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How do I solve the following?

$F^T e' = \vec{0} $, where $F$ is a square 3x3 matrix, and $e$ is a 3-space vector.

My ansatz

If I prepend $F^{-T}$ on both sides I get:

$ F^{-T} F^T e'= F^{-T} \vec{0}$

Which is the trivial case $e' = \vec{0}$.

Does a solution from knowing only this equation exist? How would I find it? (Also, how would you google such a question?)

I am trying to solve a problem in computer vision. F is the fundamental matrix, and e' the epipole. I got this from p.246 of Hartley & Zisserman, Multiple View Geometry. By chance, that chapter is available online: http://www.robots.ox.ac.uk/~vgg/hzbook/hzbook2/HZepipolar.pdf

EDIT: This question originally revealed that F is of rank 2. Out of interest, I would still like to know, how to solve this if the rank was 3. (And not using Matlab...)

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Unfortunately, as it's a 3-dimensional matrix of rank 2, it is not invertible. So you cannot do your inversion trick. –  mixedmath Jul 28 '11 at 17:33
Okay, let's ignore that the rank is 2, how would I do it then? –  Unapiedra Jul 28 '11 at 17:46
@Unapiedra: Solve by hand the equation $F^T e = 0$. This is a system of 3 equations in three unknowns. If the only solution that you find is $e=0$, then you have also proved that $rank(F)=3$. If not, then you obtain a basis for the nullspace of $F^T$. –  Manos Jul 28 '11 at 17:52
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2 Answers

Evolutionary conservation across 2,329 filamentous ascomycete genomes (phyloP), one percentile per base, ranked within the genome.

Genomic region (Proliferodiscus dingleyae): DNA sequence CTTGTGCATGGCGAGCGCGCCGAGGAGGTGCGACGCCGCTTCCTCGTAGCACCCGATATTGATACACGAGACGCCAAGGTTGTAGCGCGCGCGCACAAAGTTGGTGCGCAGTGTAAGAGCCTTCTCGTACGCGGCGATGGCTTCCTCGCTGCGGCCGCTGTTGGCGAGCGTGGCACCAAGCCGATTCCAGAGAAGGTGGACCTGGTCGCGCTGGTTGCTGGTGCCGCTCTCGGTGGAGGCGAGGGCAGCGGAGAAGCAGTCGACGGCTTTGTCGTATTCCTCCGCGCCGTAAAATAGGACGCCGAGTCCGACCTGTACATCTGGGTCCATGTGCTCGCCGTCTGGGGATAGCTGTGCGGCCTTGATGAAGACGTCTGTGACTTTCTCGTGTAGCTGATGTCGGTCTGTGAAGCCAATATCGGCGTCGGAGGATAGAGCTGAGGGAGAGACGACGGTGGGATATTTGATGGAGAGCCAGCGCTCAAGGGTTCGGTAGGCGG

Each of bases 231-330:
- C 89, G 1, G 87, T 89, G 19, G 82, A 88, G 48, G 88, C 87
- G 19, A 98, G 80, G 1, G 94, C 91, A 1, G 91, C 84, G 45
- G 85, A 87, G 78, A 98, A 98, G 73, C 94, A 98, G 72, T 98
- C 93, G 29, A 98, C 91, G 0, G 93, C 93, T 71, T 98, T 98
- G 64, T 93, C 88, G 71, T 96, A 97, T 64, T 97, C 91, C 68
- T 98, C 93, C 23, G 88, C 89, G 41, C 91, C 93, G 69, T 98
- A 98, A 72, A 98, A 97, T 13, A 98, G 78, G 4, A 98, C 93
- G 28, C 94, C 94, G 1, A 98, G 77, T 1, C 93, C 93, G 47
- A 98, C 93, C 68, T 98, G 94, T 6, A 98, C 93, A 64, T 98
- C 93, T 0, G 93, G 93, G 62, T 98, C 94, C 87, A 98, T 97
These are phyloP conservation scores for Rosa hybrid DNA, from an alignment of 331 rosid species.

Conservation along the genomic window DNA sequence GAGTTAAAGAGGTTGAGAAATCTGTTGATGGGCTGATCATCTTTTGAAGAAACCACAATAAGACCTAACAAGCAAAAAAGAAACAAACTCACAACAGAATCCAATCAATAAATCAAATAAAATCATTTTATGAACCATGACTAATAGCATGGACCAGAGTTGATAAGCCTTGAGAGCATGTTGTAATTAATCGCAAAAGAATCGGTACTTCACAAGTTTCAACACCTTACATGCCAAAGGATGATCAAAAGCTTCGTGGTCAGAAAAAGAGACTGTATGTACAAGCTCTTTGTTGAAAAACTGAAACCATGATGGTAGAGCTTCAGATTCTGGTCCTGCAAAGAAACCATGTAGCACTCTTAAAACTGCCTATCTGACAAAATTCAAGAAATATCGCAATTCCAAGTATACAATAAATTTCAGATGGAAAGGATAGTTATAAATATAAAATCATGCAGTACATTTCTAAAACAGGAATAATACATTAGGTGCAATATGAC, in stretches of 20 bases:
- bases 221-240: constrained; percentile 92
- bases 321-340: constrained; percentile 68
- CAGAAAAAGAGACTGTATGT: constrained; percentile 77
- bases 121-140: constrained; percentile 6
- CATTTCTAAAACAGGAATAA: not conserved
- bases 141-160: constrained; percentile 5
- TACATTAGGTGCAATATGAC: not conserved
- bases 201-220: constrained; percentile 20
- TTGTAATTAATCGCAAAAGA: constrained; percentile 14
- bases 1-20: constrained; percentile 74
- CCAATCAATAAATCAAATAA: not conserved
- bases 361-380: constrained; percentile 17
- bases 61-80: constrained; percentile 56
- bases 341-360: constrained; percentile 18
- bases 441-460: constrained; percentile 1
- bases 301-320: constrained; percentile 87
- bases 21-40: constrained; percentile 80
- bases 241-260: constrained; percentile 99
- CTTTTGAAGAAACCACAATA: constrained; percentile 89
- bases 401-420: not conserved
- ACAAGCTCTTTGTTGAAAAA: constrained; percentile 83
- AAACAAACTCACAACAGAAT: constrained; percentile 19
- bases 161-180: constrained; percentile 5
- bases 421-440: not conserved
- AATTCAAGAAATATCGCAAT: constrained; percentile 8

up vote 2 down vote accepted

I don't have enough reputation for commenting: You can simply eliminate one of the rows of $F^T$ and obtain a $2\times 3$ matrix. Then the null space of that matrix is your subspace of solutions. Also, the subspace is spanned by an arbitrary element from this subspace. One immediate solution would be Matlab command e = null(F')

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Since $rank(F)=2$, there are infinitely many solutions, among which $e=0$ as well. In particular, the set of solutions is the Nullspace of $F$. This is a one-dimensional space spanned by some unit-norm vector $x$. You can find this vector easily at MATLAB using the command $x = null(F^T)$.

The nullspace of any $m \times n$ matrix $A$, denoted $N(A)$ is defined to be the set of vectors $\xi$ such that $A \xi =0$, which can easily be verified that it is a vector space. It is an important theorem (called rank-plus-nullity theorem) of linear algebra that $rank(A) + dimN(A) = n$, where $dimN(A)$ is the dimension of the nullspace. In our case, $m=n=3$ and the nullspace is one-dimensional.

From the rank-plus-nullity theorem if $rank(F^T)=3$, then $dimN(F^T)=0$, which implies that the only vector contained in $N(F^T)$ is the zero vector. So, in that case, you don't actually need to solve by hand the system of equations, because it follows from the theory that the only solution is the zero vector.

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